In 1939 Martin resigned the headship at Hull and moved to London to work for the London, Midland and Scottish (LMS) railway as principal assistant architect for a modernization and development programme directed by Lord Stamp and Sir Harold Hartley. However, with the advent of war, much of his time was spent in supervising the rapid repair of railway stations and other parts of the network damaged by bombing. In parallel with this, however, research and development continued on a systematic approach to the construction of railway stations and other buildings, including the reordering of existing stations. After the war this work expanded to embrace the whole field of design within the LMS railway system, ranging from staff residences to passenger catering, and from coach livery to cutlery.
Nationalization of the railways in 1948 brought the LMS programme to a halt, and in October of that same year Martin was appointed deputy architect to the London county council (LCC). Shortly before, Herbert Morrison, Labour politician and former leader of the LCC, had asked the architect to the council, Robert Matthew, whether a permanent concert hall could be constructed on the south bank site in time for the planned opening of the Festival of Britain in May 1951. With great courage (it was a time of desperate material shortages and there was no recent precedent for constructing a building of the proposed size and complexity), Matthew replied that it could. Martin was placed in charge of the project and rapidly built up a team with Peter Moro and Edwin Williams as his principal assistants. The major challenge was how to contain a large concert hall for 3000 together with all the necessary foyer and ancillary accommodation on a very small site. He resolved this with his ‘egg in a box’ solution: encasing the auditorium in a heavy, enclosing structure with glazed foyers and galleries and placing this centrally over the extensive foyers, bars, and restaurants below. On its completion, J. M. Richards described the hall as ‘something without precedent in this country and with very little precedent elsewhere: a modern building—modern in the sense of owing allegiance to no other age but ours—which is also monumental’ (Architectural Review, June 1951). In 1953 Martin succeeded Matthew as architect to the council. It was during this period that the LCC architect's department, involved in a huge programme of housing, schools, service buildings, and special projects, produced some of its finest work.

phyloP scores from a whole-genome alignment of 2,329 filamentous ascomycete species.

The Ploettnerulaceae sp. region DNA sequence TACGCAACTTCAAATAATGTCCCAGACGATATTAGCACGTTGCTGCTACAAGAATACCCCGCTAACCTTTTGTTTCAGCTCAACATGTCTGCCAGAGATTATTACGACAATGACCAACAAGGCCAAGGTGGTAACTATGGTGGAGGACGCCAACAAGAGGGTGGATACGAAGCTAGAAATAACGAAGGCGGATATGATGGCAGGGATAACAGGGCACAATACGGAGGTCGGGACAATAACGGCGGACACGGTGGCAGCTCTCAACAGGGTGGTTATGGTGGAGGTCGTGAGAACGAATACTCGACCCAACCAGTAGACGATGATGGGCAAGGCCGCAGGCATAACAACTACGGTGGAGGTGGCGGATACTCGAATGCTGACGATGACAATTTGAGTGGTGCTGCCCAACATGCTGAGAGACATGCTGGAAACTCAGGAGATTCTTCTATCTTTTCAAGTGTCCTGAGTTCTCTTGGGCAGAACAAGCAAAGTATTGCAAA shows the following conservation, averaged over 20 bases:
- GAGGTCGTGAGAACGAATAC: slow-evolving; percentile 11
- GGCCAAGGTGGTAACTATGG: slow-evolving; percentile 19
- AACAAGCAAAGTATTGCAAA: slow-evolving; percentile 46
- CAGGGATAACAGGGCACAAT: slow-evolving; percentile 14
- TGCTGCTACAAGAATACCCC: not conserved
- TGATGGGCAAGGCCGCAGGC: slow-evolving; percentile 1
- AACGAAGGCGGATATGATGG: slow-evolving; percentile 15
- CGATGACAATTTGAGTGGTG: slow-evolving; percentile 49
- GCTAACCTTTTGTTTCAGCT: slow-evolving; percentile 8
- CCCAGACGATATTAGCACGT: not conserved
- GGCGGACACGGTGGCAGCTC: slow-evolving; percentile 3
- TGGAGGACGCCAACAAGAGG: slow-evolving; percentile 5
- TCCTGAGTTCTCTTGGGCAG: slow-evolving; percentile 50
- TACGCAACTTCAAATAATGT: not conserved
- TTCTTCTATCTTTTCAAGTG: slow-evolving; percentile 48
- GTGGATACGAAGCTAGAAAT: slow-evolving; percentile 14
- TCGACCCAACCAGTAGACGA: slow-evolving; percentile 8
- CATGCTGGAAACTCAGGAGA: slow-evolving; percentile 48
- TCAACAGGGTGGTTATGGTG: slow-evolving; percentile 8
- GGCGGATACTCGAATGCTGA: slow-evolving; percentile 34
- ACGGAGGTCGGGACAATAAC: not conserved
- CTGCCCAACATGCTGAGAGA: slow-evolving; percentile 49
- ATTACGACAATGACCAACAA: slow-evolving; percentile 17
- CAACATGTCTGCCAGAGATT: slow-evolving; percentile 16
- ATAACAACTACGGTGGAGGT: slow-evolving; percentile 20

Three years later Martin was appointed as the first professor of architecture in the University of Cambridge and head of the department of architecture. He also became a fellow of Jesus College (1957–73). Over the course of the next sixteen years Martin transformed what had been a small architecture school of little significance (without even the power to exempt its students from the RIBA final examination) into one of international standing. It became the very embodiment of the outcome of the 1958 Oxford conference which placed architectural education, supported by research, firmly in the university sector. Martin had played a major role in formulating the proposals before the conference and was responsible for drafting its final report and recommendations.